View of the Islands of Otaha (Taaha) and Bola Bola (Bora Bora) with Part of the Island of Ulietea (Raiatea) - William Hodges
View of the Islands of Otaha and Bola Bola with Part of the Island of Ulietea - W.Hodges

It doesn't matter if today is already September 3rd (Wednesday, remember I changed the posting day) and we're opening a new season; I just refuse to believe that summer comes to an end. So I suggest a journey to some point between New Zealand and South America, to an island called Orplid that holds a nice story:

"Once upon a time two boys, Eduard and Ludwig, studied theology at the seminary in Tübingen. The kids got bored at class and felt smothered by the disciplined life they led. That's why, whenever they could, they lived in an imaginary land called Orplid. Eduard and Ludwig secretly assembled some friends and told them about that island where heroes lived, free of hunger or illness. They told them stories about gods, fairies and naughty goblins, and about Weyla, the protective goddess of Orplid. That continued until the boys finished their studies and went different ways, although Eduard and Ludwig remained friends for ever."

This happened around 1825 and the two boys were our old friends Eduard Mörike and Ludwig Bauer, who continued thinking about Orplid even away from the seminar. Shortly after, Bauer wrote two plays, Der heimliche Maluff and Orplids letzte Tage. Mörike wrote a novel in 1830, Maler Norten, including a shadowplay named Der letzte König von Orplid. But the piece of work of our interest is the last one written about that theme, a short poem by Mörike from 1838, Weylas Gesang. And we are interested, of course, because this poem became a song.

In 1888, a friend lent Hugo Wolf a house in Perchtoldsdorf, near Vienna, as he wanted to be isolated and only concentrated on composing. He succeeded, and in two years he wrote the Mörike and Goethe cycles, the Spanisches Liederbuch and part of the Italianishes Liederbuch (that's to say, around 150 songs). Then though, he had a mental block and was unable to write another song for one year. That’s how hard and complicated his life was; Wolf always suffered a lot due to his lack of creativity.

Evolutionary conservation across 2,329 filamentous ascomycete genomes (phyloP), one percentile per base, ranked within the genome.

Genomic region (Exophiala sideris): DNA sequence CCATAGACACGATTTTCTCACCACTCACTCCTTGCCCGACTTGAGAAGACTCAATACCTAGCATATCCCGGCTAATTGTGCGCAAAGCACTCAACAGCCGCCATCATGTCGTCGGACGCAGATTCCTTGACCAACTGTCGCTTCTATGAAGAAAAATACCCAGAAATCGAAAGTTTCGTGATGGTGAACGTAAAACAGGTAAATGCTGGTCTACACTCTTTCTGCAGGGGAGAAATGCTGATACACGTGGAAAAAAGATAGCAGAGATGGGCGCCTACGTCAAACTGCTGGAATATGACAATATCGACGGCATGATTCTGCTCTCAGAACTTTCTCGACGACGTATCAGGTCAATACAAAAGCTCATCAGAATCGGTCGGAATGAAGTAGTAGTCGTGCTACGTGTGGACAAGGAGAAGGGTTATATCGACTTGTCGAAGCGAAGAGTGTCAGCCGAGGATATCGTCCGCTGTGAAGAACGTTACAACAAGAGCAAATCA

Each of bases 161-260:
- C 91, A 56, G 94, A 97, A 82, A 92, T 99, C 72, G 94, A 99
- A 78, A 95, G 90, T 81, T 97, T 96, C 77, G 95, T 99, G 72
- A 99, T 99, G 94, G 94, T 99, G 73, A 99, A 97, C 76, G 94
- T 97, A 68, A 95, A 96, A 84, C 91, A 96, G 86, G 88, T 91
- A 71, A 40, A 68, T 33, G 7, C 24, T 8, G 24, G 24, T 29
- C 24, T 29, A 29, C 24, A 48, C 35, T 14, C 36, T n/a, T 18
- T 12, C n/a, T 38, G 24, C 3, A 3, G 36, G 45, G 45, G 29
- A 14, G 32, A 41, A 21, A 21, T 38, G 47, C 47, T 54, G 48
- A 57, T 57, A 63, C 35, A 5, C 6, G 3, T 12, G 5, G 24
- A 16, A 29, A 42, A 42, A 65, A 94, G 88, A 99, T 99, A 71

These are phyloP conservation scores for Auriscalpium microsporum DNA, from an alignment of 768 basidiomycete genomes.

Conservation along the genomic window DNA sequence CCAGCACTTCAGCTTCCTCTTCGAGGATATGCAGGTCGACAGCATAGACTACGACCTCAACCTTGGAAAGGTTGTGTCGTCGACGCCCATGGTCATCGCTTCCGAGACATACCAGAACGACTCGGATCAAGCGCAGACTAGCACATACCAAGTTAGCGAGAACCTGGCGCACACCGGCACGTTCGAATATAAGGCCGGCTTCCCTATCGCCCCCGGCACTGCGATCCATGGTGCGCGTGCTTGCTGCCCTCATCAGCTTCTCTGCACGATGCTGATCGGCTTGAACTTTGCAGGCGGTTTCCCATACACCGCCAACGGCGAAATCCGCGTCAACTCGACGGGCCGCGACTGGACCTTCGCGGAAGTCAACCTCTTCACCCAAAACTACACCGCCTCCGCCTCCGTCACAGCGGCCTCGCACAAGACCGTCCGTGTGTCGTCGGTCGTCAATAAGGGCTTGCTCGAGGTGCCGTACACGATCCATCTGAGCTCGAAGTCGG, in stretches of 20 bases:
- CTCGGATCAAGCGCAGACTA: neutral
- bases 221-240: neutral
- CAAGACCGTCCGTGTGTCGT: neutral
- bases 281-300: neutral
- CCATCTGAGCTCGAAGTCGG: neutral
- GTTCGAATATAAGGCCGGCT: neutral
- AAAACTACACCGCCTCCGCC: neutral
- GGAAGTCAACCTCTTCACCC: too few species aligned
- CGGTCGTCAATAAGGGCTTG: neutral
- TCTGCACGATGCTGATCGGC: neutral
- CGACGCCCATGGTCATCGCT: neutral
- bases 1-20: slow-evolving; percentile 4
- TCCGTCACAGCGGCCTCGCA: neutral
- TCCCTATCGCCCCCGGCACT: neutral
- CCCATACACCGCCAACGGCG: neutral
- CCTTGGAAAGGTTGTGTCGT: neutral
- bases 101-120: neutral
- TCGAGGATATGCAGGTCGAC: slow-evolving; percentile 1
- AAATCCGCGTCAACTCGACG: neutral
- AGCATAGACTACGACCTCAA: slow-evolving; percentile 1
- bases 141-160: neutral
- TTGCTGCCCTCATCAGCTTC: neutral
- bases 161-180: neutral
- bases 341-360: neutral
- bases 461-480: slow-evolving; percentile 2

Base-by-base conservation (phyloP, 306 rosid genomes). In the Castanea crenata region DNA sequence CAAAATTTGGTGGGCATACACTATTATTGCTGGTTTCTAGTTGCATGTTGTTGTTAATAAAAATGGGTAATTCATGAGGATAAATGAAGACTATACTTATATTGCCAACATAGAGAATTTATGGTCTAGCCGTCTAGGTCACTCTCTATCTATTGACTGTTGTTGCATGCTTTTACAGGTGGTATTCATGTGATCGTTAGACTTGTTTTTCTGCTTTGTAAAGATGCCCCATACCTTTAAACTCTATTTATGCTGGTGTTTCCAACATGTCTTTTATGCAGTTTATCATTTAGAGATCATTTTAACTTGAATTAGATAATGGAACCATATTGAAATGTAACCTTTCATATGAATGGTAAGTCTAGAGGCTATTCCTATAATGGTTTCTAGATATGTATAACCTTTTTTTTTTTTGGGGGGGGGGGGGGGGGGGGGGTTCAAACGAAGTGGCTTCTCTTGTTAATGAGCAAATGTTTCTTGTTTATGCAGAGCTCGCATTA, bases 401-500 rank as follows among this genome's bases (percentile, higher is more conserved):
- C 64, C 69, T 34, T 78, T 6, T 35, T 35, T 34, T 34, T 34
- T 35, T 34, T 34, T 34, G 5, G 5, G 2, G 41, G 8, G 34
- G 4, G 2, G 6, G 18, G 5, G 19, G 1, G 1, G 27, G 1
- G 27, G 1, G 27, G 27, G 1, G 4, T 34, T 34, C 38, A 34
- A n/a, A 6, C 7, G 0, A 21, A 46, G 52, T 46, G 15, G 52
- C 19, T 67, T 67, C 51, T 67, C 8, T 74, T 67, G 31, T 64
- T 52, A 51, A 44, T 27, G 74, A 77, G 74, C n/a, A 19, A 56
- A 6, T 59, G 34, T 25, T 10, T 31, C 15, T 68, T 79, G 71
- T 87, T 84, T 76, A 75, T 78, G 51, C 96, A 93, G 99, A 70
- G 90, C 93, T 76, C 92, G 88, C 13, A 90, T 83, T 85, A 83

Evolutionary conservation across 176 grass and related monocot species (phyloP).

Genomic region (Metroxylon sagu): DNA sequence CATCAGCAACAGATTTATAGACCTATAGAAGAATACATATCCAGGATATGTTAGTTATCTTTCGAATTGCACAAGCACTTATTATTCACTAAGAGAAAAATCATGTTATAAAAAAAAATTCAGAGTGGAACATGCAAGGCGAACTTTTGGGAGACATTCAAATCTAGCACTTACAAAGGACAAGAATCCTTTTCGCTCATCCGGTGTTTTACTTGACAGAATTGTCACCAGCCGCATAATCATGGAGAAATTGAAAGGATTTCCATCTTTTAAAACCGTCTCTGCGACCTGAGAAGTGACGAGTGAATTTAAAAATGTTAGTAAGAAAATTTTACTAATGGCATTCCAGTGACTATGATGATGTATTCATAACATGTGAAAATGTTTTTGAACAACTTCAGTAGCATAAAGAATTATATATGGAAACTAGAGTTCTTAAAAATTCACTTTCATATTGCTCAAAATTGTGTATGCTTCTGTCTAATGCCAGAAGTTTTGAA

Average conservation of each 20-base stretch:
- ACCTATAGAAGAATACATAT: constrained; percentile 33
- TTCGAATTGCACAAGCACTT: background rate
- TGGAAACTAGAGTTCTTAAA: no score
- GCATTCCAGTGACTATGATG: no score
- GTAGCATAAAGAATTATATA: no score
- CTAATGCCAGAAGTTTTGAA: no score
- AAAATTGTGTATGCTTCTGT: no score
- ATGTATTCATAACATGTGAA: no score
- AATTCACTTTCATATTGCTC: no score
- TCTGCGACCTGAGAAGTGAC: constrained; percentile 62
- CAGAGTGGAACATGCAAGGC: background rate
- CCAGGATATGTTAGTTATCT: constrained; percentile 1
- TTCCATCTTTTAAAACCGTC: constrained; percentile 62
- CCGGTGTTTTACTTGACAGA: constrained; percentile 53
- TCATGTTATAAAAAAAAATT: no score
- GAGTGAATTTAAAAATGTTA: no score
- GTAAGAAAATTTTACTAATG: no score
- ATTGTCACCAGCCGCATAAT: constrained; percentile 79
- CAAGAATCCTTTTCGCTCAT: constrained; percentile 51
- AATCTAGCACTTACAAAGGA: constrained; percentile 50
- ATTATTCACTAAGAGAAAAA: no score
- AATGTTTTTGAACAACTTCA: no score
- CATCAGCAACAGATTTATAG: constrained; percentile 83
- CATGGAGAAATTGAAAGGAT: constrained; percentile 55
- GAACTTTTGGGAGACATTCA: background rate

But 1888 was a good time, the best, as the composer wrote those 53 Gedichte von Mörike between February and May and, September and November. The beautiful Weylas Gesang was one of the last songs, written on November 9th. The music moves between gravity and intimacy, between solemnity and tenderness, after all a powerful goddess is talking, and she addresses her words to her beloved child, her island...

Weyla begins with solemnity, singing the whole verse with the same note (have you ever thought how much music can be done with just one note by varying the rythm?); during the second verse the tune traces an arc to the first note. The third verse insists again in that same note, and Wolf joins the fourth verse with a tune that goes down to an even lower note than the initial one (we talked about this draw on the post about Liebesbotschaft). The second stanza begins again with a repeated note but now it seems that Weyla can't hold back her emotion and the tune makes a wide interval in Kind! I would say that, at the last verse, the pride raises as Weyla is talking about many kings guarding her treasure, but then she realises that she's a goddess and lets the tune descend... And the piano, what does it do? Arpegiatted chords, one after another, quietly. During the whole Lied except for the word Kind!, then the piano permits itself a short interlude, a tune that sounds like an echo before continuing with the calmed chords.

Here you have Weylas Gesang, in the fantastic version of Simon Keenlyside and Malcolm Martineau.

Weylas Gesang 
Du bist Orplid, mein Land!
Das ferne leuchtet;
Vom Meere dampfet dein besonnter Strand
Den Nebel, so der Götter Wange feuchtet.
Uralte Wasser steigen
Verjüngt um deine Hüften, Kind!
Vor deiner Gottheit beugen
Sich Könige, die deine Wärter sind.
You are Orplid, my land!
 the distant gleaming;
 From the sea, your sunny shore
 steams with mist, which moistens the cheeks of gods.
 Ancient waters rise
 rejuvenated about your hips, child!
 To your divinity bow
 kings, who are your attendants.

(translation by Emily Ezust)


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